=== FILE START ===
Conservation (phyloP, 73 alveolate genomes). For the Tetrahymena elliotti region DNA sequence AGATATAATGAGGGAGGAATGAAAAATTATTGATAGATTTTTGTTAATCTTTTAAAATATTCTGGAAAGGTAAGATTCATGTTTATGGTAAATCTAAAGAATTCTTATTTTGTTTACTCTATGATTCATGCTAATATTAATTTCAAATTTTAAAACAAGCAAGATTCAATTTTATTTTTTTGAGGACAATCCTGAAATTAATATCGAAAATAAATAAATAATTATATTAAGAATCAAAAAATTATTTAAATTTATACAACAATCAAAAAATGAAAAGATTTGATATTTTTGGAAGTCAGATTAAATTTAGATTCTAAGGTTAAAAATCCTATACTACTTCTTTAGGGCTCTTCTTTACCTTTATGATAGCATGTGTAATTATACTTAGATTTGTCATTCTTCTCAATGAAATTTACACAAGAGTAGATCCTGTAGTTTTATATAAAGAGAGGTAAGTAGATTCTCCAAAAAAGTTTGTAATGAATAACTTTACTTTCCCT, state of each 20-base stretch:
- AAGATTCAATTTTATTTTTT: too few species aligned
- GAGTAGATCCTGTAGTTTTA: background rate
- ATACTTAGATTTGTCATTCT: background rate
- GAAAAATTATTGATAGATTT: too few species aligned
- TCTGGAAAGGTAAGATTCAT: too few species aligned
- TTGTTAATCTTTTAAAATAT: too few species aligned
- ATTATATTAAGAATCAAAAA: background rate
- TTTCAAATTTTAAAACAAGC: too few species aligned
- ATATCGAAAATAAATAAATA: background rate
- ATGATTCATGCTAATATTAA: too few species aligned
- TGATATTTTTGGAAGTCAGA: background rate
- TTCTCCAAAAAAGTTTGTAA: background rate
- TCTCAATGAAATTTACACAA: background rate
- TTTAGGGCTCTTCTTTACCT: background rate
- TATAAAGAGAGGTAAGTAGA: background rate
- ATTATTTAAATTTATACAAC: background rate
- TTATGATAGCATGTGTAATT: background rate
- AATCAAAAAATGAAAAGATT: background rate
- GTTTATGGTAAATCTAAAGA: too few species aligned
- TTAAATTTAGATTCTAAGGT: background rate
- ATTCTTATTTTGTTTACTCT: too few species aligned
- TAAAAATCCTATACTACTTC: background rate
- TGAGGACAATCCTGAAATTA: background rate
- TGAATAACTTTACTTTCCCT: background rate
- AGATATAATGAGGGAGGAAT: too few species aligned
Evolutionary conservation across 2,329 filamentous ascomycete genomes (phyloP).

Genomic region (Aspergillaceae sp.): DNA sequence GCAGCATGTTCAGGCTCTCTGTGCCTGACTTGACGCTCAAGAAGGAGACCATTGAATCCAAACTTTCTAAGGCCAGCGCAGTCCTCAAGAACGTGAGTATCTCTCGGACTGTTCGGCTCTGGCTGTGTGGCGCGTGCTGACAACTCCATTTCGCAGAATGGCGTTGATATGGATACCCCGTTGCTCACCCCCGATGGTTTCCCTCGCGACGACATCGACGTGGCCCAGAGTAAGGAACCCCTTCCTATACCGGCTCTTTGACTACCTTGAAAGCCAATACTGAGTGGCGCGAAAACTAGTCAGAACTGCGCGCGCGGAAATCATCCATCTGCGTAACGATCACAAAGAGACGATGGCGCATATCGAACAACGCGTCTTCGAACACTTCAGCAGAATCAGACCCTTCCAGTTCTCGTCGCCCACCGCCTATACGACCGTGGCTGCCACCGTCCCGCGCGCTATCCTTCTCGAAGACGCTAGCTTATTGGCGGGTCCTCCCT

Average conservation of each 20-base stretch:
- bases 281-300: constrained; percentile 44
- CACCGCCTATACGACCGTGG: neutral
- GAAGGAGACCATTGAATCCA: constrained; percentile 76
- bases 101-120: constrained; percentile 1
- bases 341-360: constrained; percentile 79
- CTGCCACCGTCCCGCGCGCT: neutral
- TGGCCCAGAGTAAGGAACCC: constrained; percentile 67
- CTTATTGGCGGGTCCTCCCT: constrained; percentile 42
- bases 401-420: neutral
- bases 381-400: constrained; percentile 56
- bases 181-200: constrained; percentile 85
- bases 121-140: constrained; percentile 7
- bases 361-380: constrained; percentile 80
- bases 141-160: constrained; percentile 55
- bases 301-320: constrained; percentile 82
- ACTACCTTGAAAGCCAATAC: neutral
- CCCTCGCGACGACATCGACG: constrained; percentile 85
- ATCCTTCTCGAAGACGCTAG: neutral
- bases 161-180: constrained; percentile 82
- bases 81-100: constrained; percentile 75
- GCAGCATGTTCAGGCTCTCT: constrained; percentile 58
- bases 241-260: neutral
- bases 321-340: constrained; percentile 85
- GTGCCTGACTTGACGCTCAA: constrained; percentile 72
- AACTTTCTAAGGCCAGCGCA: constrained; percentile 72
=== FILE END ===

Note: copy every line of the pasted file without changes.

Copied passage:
Conservation (phyloP, 73 alveolate genomes). For the Tetrahymena elliotti region DNA sequence AGATATAATGAGGGAGGAATGAAAAATTATTGATAGATTTTTGTTAATCTTTTAAAATATTCTGGAAAGGTAAGATTCATGTTTATGGTAAATCTAAAGAATTCTTATTTTGTTTACTCTATGATTCATGCTAATATTAATTTCAAATTTTAAAACAAGCAAGATTCAATTTTATTTTTTTGAGGACAATCCTGAAATTAATATCGAAAATAAATAAATAATTATATTAAGAATCAAAAAATTATTTAAATTTATACAACAATCAAAAAATGAAAAGATTTGATATTTTTGGAAGTCAGATTAAATTTAGATTCTAAGGTTAAAAATCCTATACTACTTCTTTAGGGCTCTTCTTTACCTTTATGATAGCATGTGTAATTATACTTAGATTTGTCATTCTTCTCAATGAAATTTACACAAGAGTAGATCCTGTAGTTTTATATAAAGAGAGGTAAGTAGATTCTCCAAAAAAGTTTGTAATGAATAACTTTACTTTCCCT, state of each 20-base stretch:
- AAGATTCAATTTTATTTTTT: too few species aligned
- GAGTAGATCCTGTAGTTTTA: background rate
- ATACTTAGATTTGTCATTCT: background rate
- GAAAAATTATTGATAGATTT: too few species aligned
- TCTGGAAAGGTAAGATTCAT: too few species aligned
- TTGTTAATCTTTTAAAATAT: too few species aligned
- ATTATATTAAGAATCAAAAA: background rate
- TTTCAAATTTTAAAACAAGC: too few species aligned
- ATATCGAAAATAAATAAATA: background rate
- ATGATTCATGCTAATATTAA: too few species aligned
- TGATATTTTTGGAAGTCAGA: background rate
- TTCTCCAAAAAAGTTTGTAA: background rate
- TCTCAATGAAATTTACACAA: background rate
- TTTAGGGCTCTTCTTTACCT: background rate
- TATAAAGAGAGGTAAGTAGA: background rate
- ATTATTTAAATTTATACAAC: background rate
- TTATGATAGCATGTGTAATT: background rate
- AATCAAAAAATGAAAAGATT: background rate
- GTTTATGGTAAATCTAAAGA: too few species aligned
- TTAAATTTAGATTCTAAGGT: background rate
- ATTCTTATTTTGTTTACTCT: too few species aligned
- TAAAAATCCTATACTACTTC: background rate
- TGAGGACAATCCTGAAATTA: background rate
- TGAATAACTTTACTTTCCCT: background rate
- AGATATAATGAGGGAGGAAT: too few species aligned
Evolutionary conservation across 2,329 filamentous ascomycete genomes (phyloP).

Genomic region (Aspergillaceae sp.): DNA sequence GCAGCATGTTCAGGCTCTCTGTGCCTGACTTGACGCTCAAGAAGGAGACCATTGAATCCAAACTTTCTAAGGCCAGCGCAGTCCTCAAGAACGTGAGTATCTCTCGGACTGTTCGGCTCTGGCTGTGTGGCGCGTGCTGACAACTCCATTTCGCAGAATGGCGTTGATATGGATACCCCGTTGCTCACCCCCGATGGTTTCCCTCGCGACGACATCGACGTGGCCCAGAGTAAGGAACCCCTTCCTATACCGGCTCTTTGACTACCTTGAAAGCCAATACTGAGTGGCGCGAAAACTAGTCAGAACTGCGCGCGCGGAAATCATCCATCTGCGTAACGATCACAAAGAGACGATGGCGCATATCGAACAACGCGTCTTCGAACACTTCAGCAGAATCAGACCCTTCCAGTTCTCGTCGCCCACCGCCTATACGACCGTGGCTGCCACCGTCCCGCGCGCTATCCTTCTCGAAGACGCTAGCTTATTGGCGGGTCCTCCCT

Average conservation of each 20-base stretch:
- bases 281-300: constrained; percentile 44
- CACCGCCTATACGACCGTGG: neutral
- GAAGGAGACCATTGAATCCA: constrained; percentile 76
- bases 101-120: constrained; percentile 1
- bases 341-360: constrained; percentile 79
- CTGCCACCGTCCCGCGCGCT: neutral
- TGGCCCAGAGTAAGGAACCC: constrained; percentile 67
- CTTATTGGCGGGTCCTCCCT: constrained; percentile 42
- bases 401-420: neutral
- bases 381-400: constrained; percentile 56
- bases 181-200: constrained; percentile 85
- bases 121-140: constrained; percentile 7
- bases 361-380: constrained; percentile 80
- bases 141-160: constrained; percentile 55
- bases 301-320: constrained; percentile 82
- ACTACCTTGAAAGCCAATAC: neutral
- CCCTCGCGACGACATCGACG: constrained; percentile 85
- ATCCTTCTCGAAGACGCTAG: neutral
- bases 161-180: constrained; percentile 82
- bases 81-100: constrained; percentile 75
- GCAGCATGTTCAGGCTCTCT: constrained; percentile 58
- bases 241-260: neutral
- bases 321-340: constrained; percentile 85
- GTGCCTGACTTGACGCTCAA: constrained; percentile 72
- AACTTTCTAAGGCCAGCGCA: constrained; percentile 72